#13 ::: Lethe ::: (view all by) ::: October 29, 2008, 11:20 AM:

For the Bizarro-world postulates ("Suppose McCain wins Maryland..."), I defaulted to assuming independence. It was either that, or as Doctor Science suggested, the "shoulder shrug" 50%.\

I live in MD, and was asked about MD, OR, MO, FL, IA, GA and WI, three of which are electorally interesting.

#14 ::: John L ::: (view all by) ::: October 29, 2008, 11:30 AM:

I definitely must have been doing this wrong, then; whenever I was asked what % I would assign a statement with McCain winning Massachusetts, I put it at 0%, unless it was an "OR" question. If it was an "AND" or "SUPPOSED" I couldn't see any way that could happen unless I was in the Twilight Zone, so I put it down as 0%.

#15 ::: mjfgates ::: (view all by) ::: October 29, 2008, 11:43 AM:

It definitely doesn't avoid your own state; WASHINGTON came up several times for me.

I figured that the "SUPPOSING THAT" questions actually *weren't* independent. If McCain wins Connecticut, then somebody's got a photo of Obama eating a baby or something, and that's going to damage his chances everywhere. Then again, I've gotten into arguments with statisticians more than once over the wording of things.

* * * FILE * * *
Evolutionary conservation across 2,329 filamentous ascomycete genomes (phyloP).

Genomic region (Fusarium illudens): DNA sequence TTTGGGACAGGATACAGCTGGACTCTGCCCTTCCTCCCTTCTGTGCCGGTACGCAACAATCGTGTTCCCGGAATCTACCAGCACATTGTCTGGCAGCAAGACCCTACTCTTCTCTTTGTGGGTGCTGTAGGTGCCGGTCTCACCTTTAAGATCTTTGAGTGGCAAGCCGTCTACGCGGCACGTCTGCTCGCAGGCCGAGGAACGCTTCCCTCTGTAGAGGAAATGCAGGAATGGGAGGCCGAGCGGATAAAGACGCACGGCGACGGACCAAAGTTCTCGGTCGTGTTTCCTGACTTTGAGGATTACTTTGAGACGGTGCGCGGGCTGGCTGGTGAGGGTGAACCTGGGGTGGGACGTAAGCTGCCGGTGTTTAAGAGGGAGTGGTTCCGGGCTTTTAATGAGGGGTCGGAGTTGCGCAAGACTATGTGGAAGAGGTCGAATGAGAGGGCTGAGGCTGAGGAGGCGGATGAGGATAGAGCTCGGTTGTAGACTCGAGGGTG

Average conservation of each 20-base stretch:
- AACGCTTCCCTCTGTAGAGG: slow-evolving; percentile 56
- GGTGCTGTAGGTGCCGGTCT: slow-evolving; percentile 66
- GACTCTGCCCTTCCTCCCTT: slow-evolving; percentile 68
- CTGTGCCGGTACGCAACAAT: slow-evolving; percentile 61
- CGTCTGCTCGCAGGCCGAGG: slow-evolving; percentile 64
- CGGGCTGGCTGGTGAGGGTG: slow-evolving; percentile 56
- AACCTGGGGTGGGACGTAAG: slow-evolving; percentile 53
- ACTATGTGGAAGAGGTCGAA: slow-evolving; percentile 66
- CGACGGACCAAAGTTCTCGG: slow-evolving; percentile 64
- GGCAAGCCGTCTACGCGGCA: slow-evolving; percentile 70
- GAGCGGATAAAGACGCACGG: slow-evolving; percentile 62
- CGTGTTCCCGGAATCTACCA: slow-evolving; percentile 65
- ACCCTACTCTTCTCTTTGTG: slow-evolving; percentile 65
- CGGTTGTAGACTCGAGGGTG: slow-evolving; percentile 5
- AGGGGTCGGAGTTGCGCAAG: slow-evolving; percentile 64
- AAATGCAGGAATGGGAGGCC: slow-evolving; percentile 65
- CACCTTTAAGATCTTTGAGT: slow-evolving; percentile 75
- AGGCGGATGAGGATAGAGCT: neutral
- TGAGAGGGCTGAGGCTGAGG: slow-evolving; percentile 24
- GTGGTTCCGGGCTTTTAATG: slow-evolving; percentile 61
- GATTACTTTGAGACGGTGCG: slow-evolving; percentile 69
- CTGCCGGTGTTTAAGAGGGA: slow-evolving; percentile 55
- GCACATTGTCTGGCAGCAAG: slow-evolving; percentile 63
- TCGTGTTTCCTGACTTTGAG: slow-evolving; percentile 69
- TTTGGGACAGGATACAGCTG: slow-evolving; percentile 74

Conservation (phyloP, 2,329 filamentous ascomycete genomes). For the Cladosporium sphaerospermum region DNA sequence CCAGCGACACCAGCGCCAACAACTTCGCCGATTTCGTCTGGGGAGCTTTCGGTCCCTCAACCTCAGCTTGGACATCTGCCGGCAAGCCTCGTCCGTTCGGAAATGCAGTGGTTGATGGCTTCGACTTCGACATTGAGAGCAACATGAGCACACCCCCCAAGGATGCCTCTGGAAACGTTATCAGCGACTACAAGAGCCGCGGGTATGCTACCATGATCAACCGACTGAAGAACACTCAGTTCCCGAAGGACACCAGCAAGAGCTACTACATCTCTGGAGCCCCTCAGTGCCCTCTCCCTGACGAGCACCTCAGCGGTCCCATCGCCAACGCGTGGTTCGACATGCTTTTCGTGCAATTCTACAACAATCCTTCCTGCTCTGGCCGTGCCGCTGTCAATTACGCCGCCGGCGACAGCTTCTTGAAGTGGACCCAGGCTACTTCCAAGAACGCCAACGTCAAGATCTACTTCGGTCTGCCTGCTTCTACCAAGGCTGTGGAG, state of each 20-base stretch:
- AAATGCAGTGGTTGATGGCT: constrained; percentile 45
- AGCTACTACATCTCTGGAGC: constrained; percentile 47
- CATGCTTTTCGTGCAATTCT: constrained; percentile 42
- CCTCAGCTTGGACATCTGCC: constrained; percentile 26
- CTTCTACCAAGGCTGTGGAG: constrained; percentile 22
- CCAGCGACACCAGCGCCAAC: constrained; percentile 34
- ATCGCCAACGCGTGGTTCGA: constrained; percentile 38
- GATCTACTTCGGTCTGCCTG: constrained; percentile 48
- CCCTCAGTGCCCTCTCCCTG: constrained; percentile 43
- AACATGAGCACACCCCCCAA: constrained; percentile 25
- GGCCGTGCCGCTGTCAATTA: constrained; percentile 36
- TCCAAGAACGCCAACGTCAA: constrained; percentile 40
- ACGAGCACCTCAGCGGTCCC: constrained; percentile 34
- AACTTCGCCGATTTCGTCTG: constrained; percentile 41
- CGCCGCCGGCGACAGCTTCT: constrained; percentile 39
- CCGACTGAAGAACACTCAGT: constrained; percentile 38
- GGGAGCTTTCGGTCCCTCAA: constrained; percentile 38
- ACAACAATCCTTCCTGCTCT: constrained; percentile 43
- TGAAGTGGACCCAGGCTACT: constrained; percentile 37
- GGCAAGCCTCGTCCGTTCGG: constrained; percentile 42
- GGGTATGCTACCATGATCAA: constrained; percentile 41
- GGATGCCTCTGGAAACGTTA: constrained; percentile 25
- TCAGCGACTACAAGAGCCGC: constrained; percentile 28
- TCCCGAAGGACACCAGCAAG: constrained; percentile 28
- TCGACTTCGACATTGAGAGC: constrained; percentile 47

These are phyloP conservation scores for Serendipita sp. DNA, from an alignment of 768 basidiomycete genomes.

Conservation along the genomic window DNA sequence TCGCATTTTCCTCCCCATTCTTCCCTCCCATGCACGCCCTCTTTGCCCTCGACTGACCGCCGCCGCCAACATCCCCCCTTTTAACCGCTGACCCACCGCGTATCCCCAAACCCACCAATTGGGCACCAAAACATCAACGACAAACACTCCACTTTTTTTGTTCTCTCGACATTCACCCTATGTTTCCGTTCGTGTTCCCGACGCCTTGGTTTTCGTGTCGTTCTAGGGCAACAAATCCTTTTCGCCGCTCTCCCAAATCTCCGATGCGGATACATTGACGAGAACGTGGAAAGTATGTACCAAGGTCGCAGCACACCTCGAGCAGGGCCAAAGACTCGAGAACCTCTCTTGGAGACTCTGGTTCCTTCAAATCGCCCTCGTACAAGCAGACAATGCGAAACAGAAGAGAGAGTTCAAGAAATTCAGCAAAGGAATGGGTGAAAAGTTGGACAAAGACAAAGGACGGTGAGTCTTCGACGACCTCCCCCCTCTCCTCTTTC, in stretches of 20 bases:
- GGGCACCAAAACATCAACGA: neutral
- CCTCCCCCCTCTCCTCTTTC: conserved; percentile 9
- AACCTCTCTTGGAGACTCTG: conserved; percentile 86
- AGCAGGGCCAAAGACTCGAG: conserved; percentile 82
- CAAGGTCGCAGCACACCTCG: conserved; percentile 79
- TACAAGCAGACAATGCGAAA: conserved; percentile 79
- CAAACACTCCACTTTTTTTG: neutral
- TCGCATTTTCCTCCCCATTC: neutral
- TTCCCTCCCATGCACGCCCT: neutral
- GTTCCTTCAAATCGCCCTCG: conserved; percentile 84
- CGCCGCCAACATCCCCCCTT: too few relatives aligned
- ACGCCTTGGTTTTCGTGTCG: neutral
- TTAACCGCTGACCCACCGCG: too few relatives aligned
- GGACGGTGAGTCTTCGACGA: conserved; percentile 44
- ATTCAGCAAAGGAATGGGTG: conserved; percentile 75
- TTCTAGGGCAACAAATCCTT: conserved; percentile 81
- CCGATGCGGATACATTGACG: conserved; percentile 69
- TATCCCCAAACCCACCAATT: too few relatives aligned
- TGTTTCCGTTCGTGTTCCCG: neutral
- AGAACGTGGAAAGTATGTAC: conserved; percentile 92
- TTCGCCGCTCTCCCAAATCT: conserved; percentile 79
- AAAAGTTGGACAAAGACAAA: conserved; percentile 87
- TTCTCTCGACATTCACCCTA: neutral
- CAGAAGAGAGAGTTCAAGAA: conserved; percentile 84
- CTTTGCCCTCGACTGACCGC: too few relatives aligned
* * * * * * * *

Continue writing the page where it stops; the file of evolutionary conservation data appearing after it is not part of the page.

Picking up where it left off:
#16 ::: Caroline ::: (view all by) ::: October 29, 2008, 12:10 PM:

I figured that the "SUPPOSING THAT" questions actually *weren't* independent. If McCain wins Connecticut, then somebody's got a photo of Obama eating a baby or something, and that's going to damage his chances everywhere.

Yeah, exactly. I answered those questions accordingly. The "Obama wins OR supposing that McCain wins AR" was independent, but the reverse, not so much.

The only problem with my answers would be if I couldn't remember the exact probability I'd given to something in an earlier question. I suppose I should have used scratch paper.

#17 ::: Graham ::: (view all by) ::: October 29, 2008, 12:38 PM:

I may be waaaay overthinking this, but: